Crowdfunding fashion: Interview with label-founder Klaus Buchroithner of Vresh

Klaus Buchroithner runs the streetwear label Vresh and with his campaigns he regularly makes it into the headlines of various newspapers and online magazines. With his Vresh Box he attracted investors to finance his independent label by rewarding them with a special edition of individually designed T-shirts and a small, symbolic stake of his company. With his “Zuckerberg shirt” he even gained international media coverage by promoting a basic grey shirt, very similar to the one Mark Zuckerberg is wearing all the time. And for the production of his Vresh Jeans he turned to Crowdfunding and ran three campaigns, two of them successful. In an interview he told us his story and how Crowdfunding helped him boosting his fashion start-up.

Crowd-Fund-Port: You are running your fashion label Vresh for several years now. Please tell us more about it and how everything started?

Klaus Buchroithner: Vresh is a sustainable streetwear label. From 2019 we will exclusively produce basic styles from organic and recycled materials in cooperation with small family businesses in the EU. I have been working in the textile business for more than 12 years and everything started with the crazy idea of my brother, opening a Skateshop in our small city of Eferding/Austria. Soon it developed into a textile wholesale business with which we distributed international brands in Austria and Hungary. During my school time I took over the shop and opened a second shop in another city. Since the support of the brands was often bad for small retailers like me and the margin was too small, I decided to establish my own brand in the end of 2012 and do a lot better.

Crowd-Fund-Port: You are producing jeans for almost a year and a half. The first series was financed with Crowdfunding on Kickstarter. Why Crowdfunding?

Klaus: In my opinion, Crowdfunding is a perfect tool for launching a new product on the market. You can’t expect to raise a huge sum without your own community and engagement, but if you’re willing to invest some time and money, you get good feedback from the market, some pre-orders that you can convert into long-term customers and generally a lot of attention.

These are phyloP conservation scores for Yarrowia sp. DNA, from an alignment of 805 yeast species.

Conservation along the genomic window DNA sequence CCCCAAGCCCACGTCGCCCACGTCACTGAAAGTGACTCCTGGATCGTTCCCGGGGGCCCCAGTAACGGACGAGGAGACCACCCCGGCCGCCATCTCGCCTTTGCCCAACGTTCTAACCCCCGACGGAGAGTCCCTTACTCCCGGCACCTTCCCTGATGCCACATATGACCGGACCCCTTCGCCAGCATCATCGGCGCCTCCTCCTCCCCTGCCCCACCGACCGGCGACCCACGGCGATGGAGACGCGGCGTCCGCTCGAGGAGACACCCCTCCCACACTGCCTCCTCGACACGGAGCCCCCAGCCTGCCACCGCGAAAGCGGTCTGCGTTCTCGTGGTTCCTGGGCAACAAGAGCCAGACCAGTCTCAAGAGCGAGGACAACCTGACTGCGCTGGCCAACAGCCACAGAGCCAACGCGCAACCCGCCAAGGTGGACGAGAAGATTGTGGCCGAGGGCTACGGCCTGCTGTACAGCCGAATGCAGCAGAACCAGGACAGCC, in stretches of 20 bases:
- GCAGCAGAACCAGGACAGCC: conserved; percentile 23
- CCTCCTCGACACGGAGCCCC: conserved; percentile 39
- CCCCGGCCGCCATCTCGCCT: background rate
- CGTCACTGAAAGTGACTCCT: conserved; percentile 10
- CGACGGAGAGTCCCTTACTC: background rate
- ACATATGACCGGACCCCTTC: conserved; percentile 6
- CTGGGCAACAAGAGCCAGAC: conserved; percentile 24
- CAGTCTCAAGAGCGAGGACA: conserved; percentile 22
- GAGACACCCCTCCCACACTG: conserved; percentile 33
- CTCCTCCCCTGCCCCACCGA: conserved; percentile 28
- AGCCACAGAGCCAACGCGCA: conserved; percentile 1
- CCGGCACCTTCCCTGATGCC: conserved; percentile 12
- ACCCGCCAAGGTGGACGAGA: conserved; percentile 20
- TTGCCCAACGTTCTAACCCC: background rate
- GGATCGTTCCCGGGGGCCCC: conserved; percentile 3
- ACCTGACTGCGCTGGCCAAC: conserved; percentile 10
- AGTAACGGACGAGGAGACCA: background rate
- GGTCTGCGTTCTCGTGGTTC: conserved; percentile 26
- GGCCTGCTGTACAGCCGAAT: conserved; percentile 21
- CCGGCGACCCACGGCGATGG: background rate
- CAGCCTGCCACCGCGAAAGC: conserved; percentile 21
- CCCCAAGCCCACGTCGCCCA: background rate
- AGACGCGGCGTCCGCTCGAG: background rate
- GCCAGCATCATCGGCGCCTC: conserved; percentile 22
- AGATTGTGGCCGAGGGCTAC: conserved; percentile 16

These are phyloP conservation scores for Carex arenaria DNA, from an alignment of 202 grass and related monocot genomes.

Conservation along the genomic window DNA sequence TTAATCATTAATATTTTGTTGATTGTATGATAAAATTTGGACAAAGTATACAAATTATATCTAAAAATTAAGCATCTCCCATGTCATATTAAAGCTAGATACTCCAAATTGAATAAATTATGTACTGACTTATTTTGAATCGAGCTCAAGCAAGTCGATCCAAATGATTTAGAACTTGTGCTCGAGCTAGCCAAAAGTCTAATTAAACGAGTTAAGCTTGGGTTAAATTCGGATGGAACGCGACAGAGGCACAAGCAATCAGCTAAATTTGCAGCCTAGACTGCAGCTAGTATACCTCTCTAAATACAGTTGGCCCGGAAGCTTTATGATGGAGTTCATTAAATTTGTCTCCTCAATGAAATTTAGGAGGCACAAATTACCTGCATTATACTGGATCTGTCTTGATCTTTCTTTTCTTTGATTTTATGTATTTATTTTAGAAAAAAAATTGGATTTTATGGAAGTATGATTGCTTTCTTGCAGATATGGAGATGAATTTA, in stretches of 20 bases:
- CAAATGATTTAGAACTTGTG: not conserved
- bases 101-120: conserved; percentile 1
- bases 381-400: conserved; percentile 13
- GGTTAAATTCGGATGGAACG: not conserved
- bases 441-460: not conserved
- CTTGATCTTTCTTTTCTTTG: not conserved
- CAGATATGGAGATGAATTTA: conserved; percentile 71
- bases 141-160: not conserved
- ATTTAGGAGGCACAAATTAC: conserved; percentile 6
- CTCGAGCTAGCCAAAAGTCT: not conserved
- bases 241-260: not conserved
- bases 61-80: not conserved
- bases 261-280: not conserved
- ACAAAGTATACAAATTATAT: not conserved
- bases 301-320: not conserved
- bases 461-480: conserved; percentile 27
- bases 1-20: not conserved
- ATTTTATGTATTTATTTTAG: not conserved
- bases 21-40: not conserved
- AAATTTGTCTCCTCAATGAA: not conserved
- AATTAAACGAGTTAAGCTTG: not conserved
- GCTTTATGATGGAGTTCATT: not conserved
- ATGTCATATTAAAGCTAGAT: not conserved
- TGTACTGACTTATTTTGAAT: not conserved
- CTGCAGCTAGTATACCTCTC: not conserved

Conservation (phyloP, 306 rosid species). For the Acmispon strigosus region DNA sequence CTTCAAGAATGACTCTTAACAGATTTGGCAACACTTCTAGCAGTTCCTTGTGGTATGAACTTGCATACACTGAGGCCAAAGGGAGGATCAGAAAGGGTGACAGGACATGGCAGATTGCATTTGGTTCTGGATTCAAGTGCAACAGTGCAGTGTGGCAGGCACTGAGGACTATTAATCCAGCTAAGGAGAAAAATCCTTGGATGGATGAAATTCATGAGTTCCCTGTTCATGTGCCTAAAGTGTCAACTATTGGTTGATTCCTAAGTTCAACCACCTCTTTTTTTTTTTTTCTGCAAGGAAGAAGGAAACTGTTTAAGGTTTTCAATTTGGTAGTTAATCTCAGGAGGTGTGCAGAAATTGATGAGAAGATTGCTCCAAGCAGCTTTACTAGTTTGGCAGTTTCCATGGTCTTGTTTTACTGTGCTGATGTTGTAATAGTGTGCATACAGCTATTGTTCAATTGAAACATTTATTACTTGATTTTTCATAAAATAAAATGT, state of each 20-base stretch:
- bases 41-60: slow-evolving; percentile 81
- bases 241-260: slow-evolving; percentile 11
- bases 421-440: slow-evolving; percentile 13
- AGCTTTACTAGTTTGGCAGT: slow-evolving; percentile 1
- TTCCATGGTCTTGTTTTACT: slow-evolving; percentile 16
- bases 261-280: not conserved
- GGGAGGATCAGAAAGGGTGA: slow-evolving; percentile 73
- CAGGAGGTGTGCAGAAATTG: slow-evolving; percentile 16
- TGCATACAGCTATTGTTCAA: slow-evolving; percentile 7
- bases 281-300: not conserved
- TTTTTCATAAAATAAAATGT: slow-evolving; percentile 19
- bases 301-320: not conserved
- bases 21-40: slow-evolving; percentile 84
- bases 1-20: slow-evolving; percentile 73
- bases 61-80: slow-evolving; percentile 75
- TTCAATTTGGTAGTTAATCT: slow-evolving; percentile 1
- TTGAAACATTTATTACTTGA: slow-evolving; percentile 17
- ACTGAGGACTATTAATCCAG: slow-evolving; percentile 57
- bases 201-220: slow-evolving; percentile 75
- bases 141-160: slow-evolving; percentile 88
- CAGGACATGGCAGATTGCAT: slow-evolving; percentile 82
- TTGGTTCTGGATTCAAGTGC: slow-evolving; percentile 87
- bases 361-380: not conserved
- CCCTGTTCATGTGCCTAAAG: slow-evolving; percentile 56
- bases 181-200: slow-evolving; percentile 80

Crowd-Fund-Port: How did you prepare for the first Kickstarter campaign back then?

Klaus: I’ve been following the topic of Crowdfunding for quite some time and looked at many campaigns and researched the background. There is a lot of reading material on the Internet now and of course the consulting appointments with you (note: the interview was conducted by Crowd-Fund-Port partner Wolfgang Gumpelmaier-Mach of were also very helpful. External consulting helped us to implement the project better. For example, we re-recorded our video after some people in our community suggested improvements.

Crowd-Fund-Port: You also started a Crowdfunding campaign on wemakeit, unfortunately without success. What experiences did you have with the two campaigns?

Klaus: Basically, you can’t expect too much from the individual platforms. That was certainly better a year or two ago. They can give you a good boost, but most of the work you have to for yourself. Our failed campaign on wemakeit was no coincidence. We launched the campaign about a month too late, and then the temperature rose unusually strong. It’s very difficult to sell jeans at summer temperatures, even if you deliver them in September. That was certainly a great learning for me – starting the campaign during the season and not before.

Crowd-Fund-Port: To what extent did this experience help you in planning and implementing your last (third) campaign on Indiegogo and why did you crowdfund jeans again?

Klaus: We concentrated on the essentials and offered a product that already worked well the first time. This time we took the feedback of the first campaign and adapted the product accordingly. Only the change from Kickstarter to Indiegogo was a mistake. We already had 200 satisfied customers on Kickstarter, they probably would have been ready to buy. A new account on a (for the user) unknown platform is a big hurdle, especially in Austria and Germany – combined with the payment method credit card. But because we already had some experience, we knew on which channels it would be worthwhile to be present during the campaign and that’s how we pulled this off in the end.

Crowd-Fund-Port: I know you work a lot with your community and let them participate in the process of creation. Is that your secret recipe?

Klaus: That is definitely a very important part for our success. We are currently trying to find ways to involve the community even more actively in branding and try creating a stronger bond. Especially for small independent labels like ours this is essential.

Crowd-Fund-Port: Do you see Crowdfunding as an essential part of your (communication) work?

Klaus: It is definitely a good instrument, especially if you offer innovative products. For us, such a campaign can always be the market launch for a completely new product segment. You get a lot of attention and see whether something is working or not.